Iggy Pop's lyrics have always been pretty dumb, but they can be iconic and dumb, like the lyrics to "Happy Birthday" or that commercial from the '70s with the crying Indian. Besides, when you're gouging yourself with bottles, smearing peanut butter all over your chest, or soliciting—and receiving—blowjobs from the audience, who cares if you're not Auden? But if the lyrics on The Weirdness, Iggy's first record with Ron and Scott Asheton as The Stooges in over 30 years, are at all memorable, it isn't because of their ferociousness or their similarity to the songs on Raw Power or Fun House (though that's clearly the goal). The lyrics on The Weirdness are just extraordinarily, unbelievably dumb. "My idea of fun is killing everyone." "My dick is turning into a tree." "Maybe I should swallow a little pill/Maybe I should go see Dr. Phil." Every line sounds like a talentless wordsmith trying too hard, or a talented one not trying at all. Of course, between cracks like "Rock critics wouldn't like this at all" on the opener "Trollin'" to the numerous references to how wealthy he is ("ATM," "Greedy Awful People"), Iggy may be laying on some second level of the self-reflexive, aged wisdom that comes from being 60 years old: it's all so smart, it just sounds dumb!
But one never turns to a guy who wears a dog collar while singing "I Want To Be Your Dog" for ironic distance between a song's narrative speaker and its performer. The reason Iggy is the finest frontman in rock history isn't just because his band invented punk rock: it's because the man is conviction personified. Nobody else wore peanut butter so sincerely. So what's fundamentally wrong with The Weirdness isn't just that Iggy sounds tired—and Lord, does he ever sound tired—it's that he doesn't seem to mean any of the stuff he's grumbling about.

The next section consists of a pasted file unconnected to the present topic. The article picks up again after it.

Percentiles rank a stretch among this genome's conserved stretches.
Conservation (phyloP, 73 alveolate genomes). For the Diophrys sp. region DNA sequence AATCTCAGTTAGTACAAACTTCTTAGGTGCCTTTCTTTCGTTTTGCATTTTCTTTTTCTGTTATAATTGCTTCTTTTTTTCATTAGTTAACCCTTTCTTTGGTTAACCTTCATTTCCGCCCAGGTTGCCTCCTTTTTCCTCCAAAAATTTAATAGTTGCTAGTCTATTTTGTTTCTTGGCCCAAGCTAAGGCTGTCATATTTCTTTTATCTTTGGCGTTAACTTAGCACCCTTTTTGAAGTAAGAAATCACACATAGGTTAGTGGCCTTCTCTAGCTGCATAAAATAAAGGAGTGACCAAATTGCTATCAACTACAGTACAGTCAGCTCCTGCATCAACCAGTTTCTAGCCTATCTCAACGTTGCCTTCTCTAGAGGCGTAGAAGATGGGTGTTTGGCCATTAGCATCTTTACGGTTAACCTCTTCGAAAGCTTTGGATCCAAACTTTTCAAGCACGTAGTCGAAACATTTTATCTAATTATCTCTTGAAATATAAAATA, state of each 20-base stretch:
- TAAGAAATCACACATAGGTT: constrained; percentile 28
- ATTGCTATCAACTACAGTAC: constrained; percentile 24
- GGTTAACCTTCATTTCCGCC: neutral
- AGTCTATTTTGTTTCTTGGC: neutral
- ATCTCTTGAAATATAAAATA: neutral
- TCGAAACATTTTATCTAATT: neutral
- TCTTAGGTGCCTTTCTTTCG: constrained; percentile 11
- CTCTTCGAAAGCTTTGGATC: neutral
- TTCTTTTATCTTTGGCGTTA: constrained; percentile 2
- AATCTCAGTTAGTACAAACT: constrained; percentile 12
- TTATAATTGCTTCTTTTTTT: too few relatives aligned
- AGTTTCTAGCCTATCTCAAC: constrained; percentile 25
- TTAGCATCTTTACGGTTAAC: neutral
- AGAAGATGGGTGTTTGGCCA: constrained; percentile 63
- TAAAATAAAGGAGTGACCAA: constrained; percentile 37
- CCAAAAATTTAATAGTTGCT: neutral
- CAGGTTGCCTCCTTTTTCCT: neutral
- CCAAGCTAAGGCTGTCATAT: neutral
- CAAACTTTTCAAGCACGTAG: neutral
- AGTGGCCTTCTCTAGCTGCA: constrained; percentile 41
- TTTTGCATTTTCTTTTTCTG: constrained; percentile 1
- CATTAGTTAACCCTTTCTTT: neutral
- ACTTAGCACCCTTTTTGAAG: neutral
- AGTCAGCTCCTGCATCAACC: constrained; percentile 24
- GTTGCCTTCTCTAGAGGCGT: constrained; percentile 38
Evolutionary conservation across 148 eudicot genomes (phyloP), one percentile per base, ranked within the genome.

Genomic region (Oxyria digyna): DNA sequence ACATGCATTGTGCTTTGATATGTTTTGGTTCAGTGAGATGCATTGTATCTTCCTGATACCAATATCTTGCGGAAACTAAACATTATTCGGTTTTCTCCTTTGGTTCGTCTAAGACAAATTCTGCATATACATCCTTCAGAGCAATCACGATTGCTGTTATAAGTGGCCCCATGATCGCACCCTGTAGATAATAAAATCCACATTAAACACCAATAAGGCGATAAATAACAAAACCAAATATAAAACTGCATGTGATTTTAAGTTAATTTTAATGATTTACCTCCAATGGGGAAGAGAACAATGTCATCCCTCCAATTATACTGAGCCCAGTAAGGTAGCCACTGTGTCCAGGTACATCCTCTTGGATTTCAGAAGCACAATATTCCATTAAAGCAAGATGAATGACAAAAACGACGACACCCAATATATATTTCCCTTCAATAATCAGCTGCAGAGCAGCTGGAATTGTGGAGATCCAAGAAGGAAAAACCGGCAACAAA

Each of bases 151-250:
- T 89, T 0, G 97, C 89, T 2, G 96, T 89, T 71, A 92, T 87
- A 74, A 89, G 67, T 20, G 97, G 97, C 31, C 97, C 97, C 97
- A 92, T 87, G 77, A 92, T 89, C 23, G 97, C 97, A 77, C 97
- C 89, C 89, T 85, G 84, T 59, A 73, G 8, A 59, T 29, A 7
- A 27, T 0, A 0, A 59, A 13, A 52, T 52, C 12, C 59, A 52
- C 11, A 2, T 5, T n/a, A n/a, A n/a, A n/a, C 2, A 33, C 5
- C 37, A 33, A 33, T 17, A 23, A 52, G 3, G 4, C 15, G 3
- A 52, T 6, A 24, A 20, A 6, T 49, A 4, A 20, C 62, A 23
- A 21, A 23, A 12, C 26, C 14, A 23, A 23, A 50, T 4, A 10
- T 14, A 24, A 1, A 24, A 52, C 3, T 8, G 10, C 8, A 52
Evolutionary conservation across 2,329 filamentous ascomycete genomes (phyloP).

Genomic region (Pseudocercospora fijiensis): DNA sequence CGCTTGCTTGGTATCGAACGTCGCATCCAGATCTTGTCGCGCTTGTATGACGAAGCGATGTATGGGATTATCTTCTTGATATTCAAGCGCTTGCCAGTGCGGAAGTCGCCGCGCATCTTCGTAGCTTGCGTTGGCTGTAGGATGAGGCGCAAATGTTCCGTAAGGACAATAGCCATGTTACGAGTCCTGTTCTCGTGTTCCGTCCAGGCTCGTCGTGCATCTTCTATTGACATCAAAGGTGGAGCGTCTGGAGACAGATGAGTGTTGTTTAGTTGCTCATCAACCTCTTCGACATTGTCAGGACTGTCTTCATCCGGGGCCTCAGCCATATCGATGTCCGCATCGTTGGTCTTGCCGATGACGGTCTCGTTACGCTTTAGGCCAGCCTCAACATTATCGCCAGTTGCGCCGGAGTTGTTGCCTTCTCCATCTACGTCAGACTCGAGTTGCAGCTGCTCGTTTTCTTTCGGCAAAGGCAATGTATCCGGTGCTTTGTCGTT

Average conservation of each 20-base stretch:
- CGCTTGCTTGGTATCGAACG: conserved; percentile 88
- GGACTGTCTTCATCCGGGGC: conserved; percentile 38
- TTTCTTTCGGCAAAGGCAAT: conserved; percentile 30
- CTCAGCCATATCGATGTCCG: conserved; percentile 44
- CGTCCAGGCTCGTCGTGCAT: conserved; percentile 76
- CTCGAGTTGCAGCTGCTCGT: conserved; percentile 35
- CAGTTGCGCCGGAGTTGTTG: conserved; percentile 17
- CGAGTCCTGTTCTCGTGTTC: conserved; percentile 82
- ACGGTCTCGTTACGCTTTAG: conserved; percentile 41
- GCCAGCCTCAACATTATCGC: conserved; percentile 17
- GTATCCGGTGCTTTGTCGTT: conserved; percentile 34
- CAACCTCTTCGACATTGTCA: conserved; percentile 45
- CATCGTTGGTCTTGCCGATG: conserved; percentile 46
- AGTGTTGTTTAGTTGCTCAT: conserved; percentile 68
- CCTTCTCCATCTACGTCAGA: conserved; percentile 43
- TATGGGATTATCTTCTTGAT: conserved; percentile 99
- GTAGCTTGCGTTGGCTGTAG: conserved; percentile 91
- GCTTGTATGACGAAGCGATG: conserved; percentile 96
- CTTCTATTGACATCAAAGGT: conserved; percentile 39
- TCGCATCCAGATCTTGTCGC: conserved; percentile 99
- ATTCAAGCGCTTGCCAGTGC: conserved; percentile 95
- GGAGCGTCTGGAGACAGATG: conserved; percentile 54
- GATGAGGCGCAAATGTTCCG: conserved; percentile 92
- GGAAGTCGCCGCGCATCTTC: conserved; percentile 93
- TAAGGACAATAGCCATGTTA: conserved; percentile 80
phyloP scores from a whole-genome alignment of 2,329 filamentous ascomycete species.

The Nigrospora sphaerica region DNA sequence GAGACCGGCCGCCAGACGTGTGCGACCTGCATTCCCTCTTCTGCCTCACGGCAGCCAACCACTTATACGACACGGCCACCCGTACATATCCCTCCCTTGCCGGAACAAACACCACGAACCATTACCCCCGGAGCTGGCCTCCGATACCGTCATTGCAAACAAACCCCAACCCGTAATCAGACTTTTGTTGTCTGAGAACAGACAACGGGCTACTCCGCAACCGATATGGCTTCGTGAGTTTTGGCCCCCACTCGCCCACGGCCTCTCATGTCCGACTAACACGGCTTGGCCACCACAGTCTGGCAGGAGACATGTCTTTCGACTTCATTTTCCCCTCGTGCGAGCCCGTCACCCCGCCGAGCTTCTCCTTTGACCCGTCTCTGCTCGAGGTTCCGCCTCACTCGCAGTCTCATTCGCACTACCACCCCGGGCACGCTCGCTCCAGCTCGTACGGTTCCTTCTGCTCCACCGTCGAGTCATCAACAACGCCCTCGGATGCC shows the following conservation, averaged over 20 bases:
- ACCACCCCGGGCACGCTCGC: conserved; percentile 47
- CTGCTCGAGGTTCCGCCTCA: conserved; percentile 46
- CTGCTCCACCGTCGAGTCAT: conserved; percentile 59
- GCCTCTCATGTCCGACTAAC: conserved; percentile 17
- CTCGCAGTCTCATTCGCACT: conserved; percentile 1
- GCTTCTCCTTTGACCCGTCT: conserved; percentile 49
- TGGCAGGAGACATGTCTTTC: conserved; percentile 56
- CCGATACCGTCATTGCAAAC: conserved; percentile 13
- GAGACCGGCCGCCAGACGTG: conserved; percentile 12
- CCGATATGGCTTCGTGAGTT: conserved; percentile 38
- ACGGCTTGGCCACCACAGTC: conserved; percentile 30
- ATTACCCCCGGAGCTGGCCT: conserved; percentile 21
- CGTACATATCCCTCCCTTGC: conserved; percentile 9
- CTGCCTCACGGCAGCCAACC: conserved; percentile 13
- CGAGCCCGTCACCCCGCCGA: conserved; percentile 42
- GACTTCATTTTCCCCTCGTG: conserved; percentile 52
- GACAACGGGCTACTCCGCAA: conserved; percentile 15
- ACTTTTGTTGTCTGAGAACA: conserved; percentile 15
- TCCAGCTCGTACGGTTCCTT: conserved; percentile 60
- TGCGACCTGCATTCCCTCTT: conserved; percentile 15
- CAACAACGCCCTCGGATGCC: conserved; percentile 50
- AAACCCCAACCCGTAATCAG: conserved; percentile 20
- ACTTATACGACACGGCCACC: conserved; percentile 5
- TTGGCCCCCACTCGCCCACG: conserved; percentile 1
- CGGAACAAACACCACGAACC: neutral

None of the tunes on The Weirdness are bad, per se, though the John Mellencamp-esque chorus of "Free & Freaky" ("Free and freaky in the U.S.A.!") is pretty cringe-worthy. The band coasts by on attitude as much as possible. First of all, Weirdness is Steve Albini's best production since In Utero. Nobody can make cacophony clearer than Albini; on a couple of songs, you can actually hear the grates on the amps rattling against the speakers. Ron Asheton's guitars are so full and noisy, the riffs and solos are indistinguishable from power chords—the best indication here that The Stooges can still summon the energy of their youth and capture it in the studio. Filling in for the late Dave Alexander, the Minutemen's Mike Watt fills out the band with an impenetrable stomp. The rhythm section sounds like what you might have heard coming from that fabled Ann Arbor trailer park where James Osterberg became Iggy Pop.
Alas, Iggy should be the star of the show here, but he never commands our attention like before. He runs through the different vocal inflections of records past like he's checking items off on a shopping list: Bowie-aping a la The Idiot on "Passing Cloud," snarling nasally "Penetration"-style on "Free & Freaky," and so on. It's like somebody strapped a muzzle on the World's Forgotten Boy and, consequently, The Weirdness never sounds like anything more than a competent but ultimately unremarkable band that sounds a little like The Stooges.